Thursday 29 December 2011

2011 Round Up…

What a year it has been. So much has changed in my life in 2011 and it has been the year that set me on the right path to achieve my ambition of writing a fantasy novel (and hopefully getting published one day). Elloise Hopkins has been in the public eye for nearly 12 months now so I feel a re-cap of the year is necessary to see what I have done and where I am heading.

January I began my MA in Professional Writing and set up my own online profile. February I really worked hard on the planning stages of my novel and started to let it brew. In March we had a family bereavement and I also went to Dublin on a tag rugby tournament so that was a difficult month but I kept myself busy planning and writing in the background. April I ventured to London Book Fair to learn more about the industry and I also took a week’s holiday bereft of internet access and realised how much I actually relied on my online profiles for learning and support from fellow writers. May brought a trip to Oxford and a real boost to my networking and then June, halfway into the year I wrote a flurry of short stories and started to concentrate on structure and the technical aspects of writing with a view to improving my craft. In the first half of the year I also started writing regular book reviews for the British Fantasy Society.

After six months of full time work and part time study on top of all the reviewing, learning, networking and maintaining my online profiles I had a real idea of how much I actually took on in 2011. Sometimes it seems overwhelmingly too much but I have to remember that I chose to do all of these things and when I step back and really concentrate on that I remember how much I love writing and being actively involved in the genre industry. July was a blur of coursework and a well-needed holiday and in August I put fingers to keyboard and began my novel. Watching the word count increase week by week really encouraged me to keep at it. In September my enthusiasm for the writing had not waned although it was tricky balancing work and study as well as writing a novel. I became a reviewer for Fantasy Faction and a gorgeous weekend in Brighton for FantasyCon with the late summer weather helped to reignite my hunger to get my novel finished. In October the writing continued and I also finished another module of my MA. November was NaNoWriMo so writing took over my life. Enough said!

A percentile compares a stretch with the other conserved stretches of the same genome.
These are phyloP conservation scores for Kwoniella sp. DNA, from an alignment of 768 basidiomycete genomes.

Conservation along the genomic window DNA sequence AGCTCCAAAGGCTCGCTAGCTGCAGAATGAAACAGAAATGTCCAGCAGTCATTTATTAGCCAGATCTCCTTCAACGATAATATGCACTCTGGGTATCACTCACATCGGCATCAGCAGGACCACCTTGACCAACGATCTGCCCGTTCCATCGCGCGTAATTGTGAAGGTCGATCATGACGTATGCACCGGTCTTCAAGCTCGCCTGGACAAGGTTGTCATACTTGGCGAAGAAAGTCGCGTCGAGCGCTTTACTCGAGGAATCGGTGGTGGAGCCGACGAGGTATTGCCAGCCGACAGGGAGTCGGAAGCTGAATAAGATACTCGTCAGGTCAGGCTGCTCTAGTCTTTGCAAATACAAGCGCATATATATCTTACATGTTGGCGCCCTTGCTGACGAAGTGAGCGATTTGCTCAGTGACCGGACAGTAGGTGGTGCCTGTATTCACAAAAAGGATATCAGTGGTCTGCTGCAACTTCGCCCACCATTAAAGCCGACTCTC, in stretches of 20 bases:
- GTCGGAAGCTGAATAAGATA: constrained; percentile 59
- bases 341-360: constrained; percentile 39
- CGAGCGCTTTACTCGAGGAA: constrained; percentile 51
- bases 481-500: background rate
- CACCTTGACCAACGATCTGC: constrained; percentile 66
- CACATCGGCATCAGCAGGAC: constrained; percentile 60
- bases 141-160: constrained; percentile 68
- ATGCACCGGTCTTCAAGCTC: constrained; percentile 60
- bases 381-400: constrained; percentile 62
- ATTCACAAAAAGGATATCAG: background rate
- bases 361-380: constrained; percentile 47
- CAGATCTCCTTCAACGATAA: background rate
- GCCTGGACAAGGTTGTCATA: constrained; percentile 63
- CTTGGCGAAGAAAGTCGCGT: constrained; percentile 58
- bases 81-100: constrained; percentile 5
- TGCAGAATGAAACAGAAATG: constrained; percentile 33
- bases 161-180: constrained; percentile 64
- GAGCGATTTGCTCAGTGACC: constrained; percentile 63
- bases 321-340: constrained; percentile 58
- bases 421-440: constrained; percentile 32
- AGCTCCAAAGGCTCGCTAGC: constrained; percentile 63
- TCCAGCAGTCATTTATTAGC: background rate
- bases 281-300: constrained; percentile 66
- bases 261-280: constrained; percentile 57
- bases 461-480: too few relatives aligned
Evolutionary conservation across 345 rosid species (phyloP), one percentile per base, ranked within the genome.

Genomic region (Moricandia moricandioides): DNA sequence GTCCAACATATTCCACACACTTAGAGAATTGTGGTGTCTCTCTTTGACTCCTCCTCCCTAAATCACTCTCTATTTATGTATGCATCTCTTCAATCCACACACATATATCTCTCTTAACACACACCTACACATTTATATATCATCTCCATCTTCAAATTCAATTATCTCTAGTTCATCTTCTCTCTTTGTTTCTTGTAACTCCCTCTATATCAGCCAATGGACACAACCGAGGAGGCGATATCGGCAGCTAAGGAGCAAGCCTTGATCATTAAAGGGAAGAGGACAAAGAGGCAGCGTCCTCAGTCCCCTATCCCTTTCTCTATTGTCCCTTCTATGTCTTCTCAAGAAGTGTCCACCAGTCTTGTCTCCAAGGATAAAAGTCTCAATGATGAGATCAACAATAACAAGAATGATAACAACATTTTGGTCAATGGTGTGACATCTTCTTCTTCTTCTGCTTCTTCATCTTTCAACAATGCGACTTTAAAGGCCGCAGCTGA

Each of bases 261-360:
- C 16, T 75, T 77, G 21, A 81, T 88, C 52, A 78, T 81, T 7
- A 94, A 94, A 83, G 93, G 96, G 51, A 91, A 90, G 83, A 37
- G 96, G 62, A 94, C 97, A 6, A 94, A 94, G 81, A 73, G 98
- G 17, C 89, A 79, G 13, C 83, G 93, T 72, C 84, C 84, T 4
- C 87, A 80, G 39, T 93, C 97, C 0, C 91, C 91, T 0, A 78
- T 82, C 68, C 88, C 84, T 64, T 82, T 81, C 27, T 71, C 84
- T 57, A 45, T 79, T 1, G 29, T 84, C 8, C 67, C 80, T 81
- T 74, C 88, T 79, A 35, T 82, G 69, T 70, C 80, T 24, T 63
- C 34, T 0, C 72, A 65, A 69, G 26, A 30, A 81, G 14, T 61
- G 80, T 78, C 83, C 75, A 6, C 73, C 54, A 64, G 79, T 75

And now here I am at the end of December and what has been a fantastically enjoyable and an incredibly productive year. Yes I am tired and yes there have been some tough moments but look at what I’ve managed. I am a book reviewer for two prominent organisations and I have expanded my own blog to incorporate reviews. This means I get to read even more which I love. I have written over 100,000 words of my novel and aside from a couple of sticky moments it has flowed so much better than expected and I have thoroughly enjoyed the experience. I have thrown myself into the world of social networking and found it incredibly useful for my studying. I am halfway through my MA. I have made some great friends and received some invaluable advice and for the first time I really believe that I am exactly where I am supposed to be and doing exactly what I am supposed to be doing. I am in a really positive place to begin 2012 in the same vein and hopefully by this time next year my novel will be finished and I will be working on the second book in the trilogy. What a year it has been.

Elloise Hopkins.

Friday 23 December 2011

Merry Christmas?

Ok so not everyone celebrates Christmas and not everyone likes Christmas. Some people are completely indifferent to it and some are utterly over-the-top enthusiastic about it. I sit somewhere between these poles. I don’t celebrate Christmas for any religious reason but I do enjoy this time of year, particularly taking time off working to spend with my family and I love giving presents.

Unfortunately something about this year doesn’t feel quite Christmassy; I have something of the bah humbug about me. It could be the dreary grey miserable weather that has swept across my hometown over the last couple of days. A grey Christmas? Yes it looks like it. No romantic snow this year.

I’m not sure what is missing. What do I need to get me in a more Christmassy mood? I have wrapped presents and lined them up in their beribboned splendour. I have a decorated tree and fairy lights. I have four days without work and still I don’t feel quite right. I think this is only something that can be cured by watching the ‘What’s This?’ section of Tim Burton’s A Nightmare Before Christmas. That ought to do it. And to everyone who is feeling more festive than me – Merry Christmas! See you on the other side.

Elloise Hopkins.

Tuesday 20 December 2011

Part of the furniture…

I was sitting at work today and for the first time (possibly) I noticed that the office is covered in fire exit signs, pointing – rather obviously you might say – to the fire exits!

What worried me was that they have become part of the wallpaper. I am evidently so used to seeing fire exit signs that they simply do not register. Now in the office that is fine as I happen to sit near to the fire exit and a regular drill does drum home that the doors are there for a reason.

But what if I get caught in an emergency elsewhere? Are we just so conditioned to seeing 'warning!', 'danger!', 'fire exit', etc. everywhere that our brains have shut down?

With this new super-awareness I can now embark upon my adventures confident that I am prepared for any hazard. Well, until my brain switches off again anyway.

Elloise Hopkins.

Sunday 18 December 2011

Book review: Snakestone and Sword

J.E. Bruce